Wednesday, January 5, 2005
A family court judge in New York who caused some controversy last year by ordering a homeless mother of four to cease from having more children has ordered a drug-addicted mother of seven to do the same. While not a widely accepted judicial practice, judges in Wisconsin and Ohio have similarly ordered "deadbeat dads" to cease from fathering children.
Justice Douglas' 1942 majority opinion in Skinner v. Oklahoma, 316 U.S. 535, has been widely interpreted to have construed a fundamental right to "reproductive autonomy" - one of the first, if not THE first, fundamental right enunciated by the Court. Without getting too philosophical, it was this particular right upon which the entire right to privacy framework was constructed - including, notably, the right to an abortion.
Obviously, it's going to be tough to defend these kinds of court orders against Constitutional attacks on many different levels. While the Skinner Court was dealing with a disturbing Oklahoma law requiring sterilization for certain kinds of criminals, isn't the family court in this case, through the threat of finding the mother in contempt, ordering de facto sterilization of the mother? Even if this doesn't constitute sterilization in the Skinner sense, the order certainly interferes with the mother's right to procreative autonomy. If the state is Constitutionally restricted in influencing a woman's right to have an abortion, how can an order which essentially would require a woman to have an abortion in order to avoid violating a court order be Constitutional.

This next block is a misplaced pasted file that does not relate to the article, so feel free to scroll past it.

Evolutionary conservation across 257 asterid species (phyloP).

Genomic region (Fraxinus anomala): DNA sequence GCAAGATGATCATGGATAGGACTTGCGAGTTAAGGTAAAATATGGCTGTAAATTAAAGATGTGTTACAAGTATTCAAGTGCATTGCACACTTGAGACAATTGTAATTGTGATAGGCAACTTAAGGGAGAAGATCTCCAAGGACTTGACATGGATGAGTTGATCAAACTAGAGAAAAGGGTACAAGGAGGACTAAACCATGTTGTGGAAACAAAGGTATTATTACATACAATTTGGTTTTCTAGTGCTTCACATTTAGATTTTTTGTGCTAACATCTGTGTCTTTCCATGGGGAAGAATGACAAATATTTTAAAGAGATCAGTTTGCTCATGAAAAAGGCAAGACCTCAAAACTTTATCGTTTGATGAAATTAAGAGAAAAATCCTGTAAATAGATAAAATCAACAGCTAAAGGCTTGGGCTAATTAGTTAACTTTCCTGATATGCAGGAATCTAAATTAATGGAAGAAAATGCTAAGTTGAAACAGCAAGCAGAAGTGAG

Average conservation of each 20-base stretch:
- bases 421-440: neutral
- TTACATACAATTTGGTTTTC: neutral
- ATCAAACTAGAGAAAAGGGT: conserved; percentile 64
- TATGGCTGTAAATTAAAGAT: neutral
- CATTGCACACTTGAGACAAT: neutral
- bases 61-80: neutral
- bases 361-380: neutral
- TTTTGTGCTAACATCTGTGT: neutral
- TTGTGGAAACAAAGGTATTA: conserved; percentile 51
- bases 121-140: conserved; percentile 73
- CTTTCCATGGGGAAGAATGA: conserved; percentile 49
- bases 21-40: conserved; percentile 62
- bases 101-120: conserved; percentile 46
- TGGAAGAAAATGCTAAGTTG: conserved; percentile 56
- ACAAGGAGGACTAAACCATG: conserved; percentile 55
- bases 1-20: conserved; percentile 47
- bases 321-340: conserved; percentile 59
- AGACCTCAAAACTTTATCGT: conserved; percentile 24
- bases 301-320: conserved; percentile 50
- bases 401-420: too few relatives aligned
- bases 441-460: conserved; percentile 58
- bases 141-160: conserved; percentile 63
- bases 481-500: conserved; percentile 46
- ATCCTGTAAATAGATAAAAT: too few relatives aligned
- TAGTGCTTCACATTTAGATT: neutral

Additionally, there are Equal Protection issues about applying these orders to drug addicts and the homeless, while not applying them to those who simply don't have the competence (the mentally ill, for instance) or the economic stability (the poor) to properly care for children. Would it be proper, for instance, if a court ordered two potential parents to not have children if it was all but certain that their child would have a genetic disease? Or if deaf parents wanted their child to be deaf as well?
Anyway, this case provides lots of juicy debate-fodder for Constitutional jurists and scholars. I'm sure we haven't heard the last of it.